Tuesday, November 19, 2019

Meg 01 June 2019 Question Paper


JUNE 2019
MEG -1 BRITISH POETRY
Attempt all questions. Each question carries 10 marks. Explain the passages below with reference to their contexts.
Q.1 (a)  His hors were goode, but he was nat gay.Of fustian he wered a gyponAl bismotered with his habergeoun,For he was late ycome from his viage,And wente for to doon his pilgrymage.
OR


(b) Lo, swich it is for to be recchelees,And necligent, and truste on flaterye.But ye that holden this tale a folye,As of a fox, or of a cok and hen,Taketh the moralitee, good men
Q. 2 (a) Ah my deere love why doe ye sleepe thus long,
When meeter were that ye should now awake,
T’awayt the coming of your joyous make,
And hearken to the birds’ lovelearn├Ęd song,
The dewy leaves among.
OR
(b) Against the bridal day, which is not long:Sweet Thames, run softly, till I end my song
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Q. 3 (a) If they be two, they are two soAs stiff twin compasses are two;Thy soul, the fix'd foot, makes no showTo move, but doth, if th' other do.
OR
(b) “Yet let him keep the rest,But keep them with repining restlessness;Let him be rich and weary, that at least,If goodness lead him not, yet wearinessMay toss him to my breast.”
Q. 4  (a) For so the holy sages once did sing,That he our deadly forfeit should release,And with his Father work us a perpetual peace.
OR
(b) Oft in glimmering bow'rs and gladesHe met her, and in secret shadesOf woody Ida's inmost grove,While yet there was no fear of Jove...
Q. 5 (a) Some beams of wit on other souls may fall,       
Strike through and make a lucid interval;
But Shadwell’s genuine night admits no ray,       
His rising fogs prevail upon the day.
OR
(b) As yet a child, nor yet a fool to fame,
I lisp'd in numbers, for the numbers came.I left no calling for this idle trade,No duty broke, no father disobey'd.
Q. 6 (a) Nor will it seem to thee, my Friend! so promptIn sympathy, that I have lengthen'd out,With fond and feeble tongue, a tedious tale.
OR
(b) Weave a circle round him thrice,
And close your eyes with holy dread,For he on honey-dew hath fed,And drunk the milk of Paradise.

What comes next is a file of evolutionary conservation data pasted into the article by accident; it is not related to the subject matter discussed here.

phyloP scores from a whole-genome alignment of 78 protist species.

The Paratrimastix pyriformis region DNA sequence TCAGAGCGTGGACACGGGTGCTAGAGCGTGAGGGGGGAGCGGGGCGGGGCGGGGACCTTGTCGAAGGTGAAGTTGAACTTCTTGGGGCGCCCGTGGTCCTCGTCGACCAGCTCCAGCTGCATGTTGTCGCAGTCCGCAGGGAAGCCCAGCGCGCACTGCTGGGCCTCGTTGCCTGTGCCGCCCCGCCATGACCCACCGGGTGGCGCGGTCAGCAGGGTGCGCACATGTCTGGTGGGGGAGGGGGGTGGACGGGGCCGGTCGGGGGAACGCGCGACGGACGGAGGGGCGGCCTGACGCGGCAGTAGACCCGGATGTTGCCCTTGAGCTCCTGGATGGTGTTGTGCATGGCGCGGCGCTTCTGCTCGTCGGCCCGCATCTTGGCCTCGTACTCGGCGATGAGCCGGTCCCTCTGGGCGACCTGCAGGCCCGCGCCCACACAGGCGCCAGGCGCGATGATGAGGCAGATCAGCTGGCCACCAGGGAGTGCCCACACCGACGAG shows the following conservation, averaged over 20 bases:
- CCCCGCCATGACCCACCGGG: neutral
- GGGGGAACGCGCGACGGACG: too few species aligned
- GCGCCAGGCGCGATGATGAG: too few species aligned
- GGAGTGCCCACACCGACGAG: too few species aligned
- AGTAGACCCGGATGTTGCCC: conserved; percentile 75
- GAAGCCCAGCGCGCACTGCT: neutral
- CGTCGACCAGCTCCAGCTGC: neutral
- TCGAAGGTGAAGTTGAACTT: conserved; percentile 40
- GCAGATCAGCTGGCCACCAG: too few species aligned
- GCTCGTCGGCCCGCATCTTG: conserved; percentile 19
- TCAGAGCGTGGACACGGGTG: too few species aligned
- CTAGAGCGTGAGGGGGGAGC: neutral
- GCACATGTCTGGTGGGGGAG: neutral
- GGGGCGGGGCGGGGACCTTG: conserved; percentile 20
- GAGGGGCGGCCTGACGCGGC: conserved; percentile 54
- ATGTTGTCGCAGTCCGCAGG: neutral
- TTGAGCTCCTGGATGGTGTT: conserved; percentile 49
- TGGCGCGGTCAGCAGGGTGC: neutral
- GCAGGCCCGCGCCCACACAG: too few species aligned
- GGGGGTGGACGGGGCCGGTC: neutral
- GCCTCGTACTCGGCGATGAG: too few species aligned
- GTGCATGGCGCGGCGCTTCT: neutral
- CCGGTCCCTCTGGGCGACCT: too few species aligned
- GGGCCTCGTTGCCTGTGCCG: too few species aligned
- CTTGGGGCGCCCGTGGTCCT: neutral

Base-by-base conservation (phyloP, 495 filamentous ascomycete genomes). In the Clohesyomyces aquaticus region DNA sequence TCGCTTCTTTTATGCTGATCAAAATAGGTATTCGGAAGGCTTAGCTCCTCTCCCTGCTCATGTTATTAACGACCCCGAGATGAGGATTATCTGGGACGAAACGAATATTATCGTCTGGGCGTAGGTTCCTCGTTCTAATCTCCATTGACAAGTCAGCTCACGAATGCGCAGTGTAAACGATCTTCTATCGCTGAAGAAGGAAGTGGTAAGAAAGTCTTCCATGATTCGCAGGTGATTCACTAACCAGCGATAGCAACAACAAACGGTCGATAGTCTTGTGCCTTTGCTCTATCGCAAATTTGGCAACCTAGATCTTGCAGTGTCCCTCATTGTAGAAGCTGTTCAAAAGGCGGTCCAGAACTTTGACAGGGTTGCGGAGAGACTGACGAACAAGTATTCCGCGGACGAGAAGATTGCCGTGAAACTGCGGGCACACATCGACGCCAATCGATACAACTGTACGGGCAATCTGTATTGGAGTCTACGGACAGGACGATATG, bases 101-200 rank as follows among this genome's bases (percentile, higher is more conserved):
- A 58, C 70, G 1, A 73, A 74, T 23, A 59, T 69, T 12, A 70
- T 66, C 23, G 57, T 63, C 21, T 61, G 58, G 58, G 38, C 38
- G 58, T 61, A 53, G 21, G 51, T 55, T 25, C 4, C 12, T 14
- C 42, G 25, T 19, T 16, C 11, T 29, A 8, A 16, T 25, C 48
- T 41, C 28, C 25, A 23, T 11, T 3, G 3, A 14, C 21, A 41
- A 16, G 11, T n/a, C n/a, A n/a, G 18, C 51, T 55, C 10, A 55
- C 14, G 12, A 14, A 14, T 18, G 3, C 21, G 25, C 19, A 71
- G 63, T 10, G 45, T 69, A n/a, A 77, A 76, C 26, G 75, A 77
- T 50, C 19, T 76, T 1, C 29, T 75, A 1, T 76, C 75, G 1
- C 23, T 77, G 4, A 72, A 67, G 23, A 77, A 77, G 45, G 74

Q. 7 (a)"First who art thou?" . . . "Before thy memory
"I feared, loved, hated, suffered, did, & died,And if the spark with which Heaven lit my spiritEarth had with purer nutriment supplied"Corruption would not now thus much inheritOf what was once Rousseau
OR
(b)Upon the sodden groundHis old right hand lay nerveless, listless, dead,Unsceptred; and his realmless eyes were closed;
Q. 8 (a) The white-grape vineyard where the oil-press stood,Drop water gently till the surface sinks,And if ye find...ah God, I know not, I!...
OR
(b)Yet each man kills the thing he loves By each let this be heard,Some do it with a bitter look, Some with a flattering word,The coward does it with a kiss, The brave man with a sword!
Q. 9 (a) Though Hamlet rambles and Lear rages,And all the drop scenes drop at onceUpon a hundred thousand stages,It cannot grow by an inch or an ounce.
OR
(b) The hot water at ten.And if it rains, a closed car at four.And we shall play a game of chess,Pressing lidless eyes and waiting for a knock upon the door.
Q. 10 (a) The force that through the green fuse drives the flowerDrives my green age; that blasts the roots of treesIs my destroyer.And I am dumb to tell the crooked roseMy youth is bent by the same wintry fever
OR
(b) Ah, were I courageous enoughTo shout Stuff your pension!But I know, all too well, that's the stuffThat dreams are made on:

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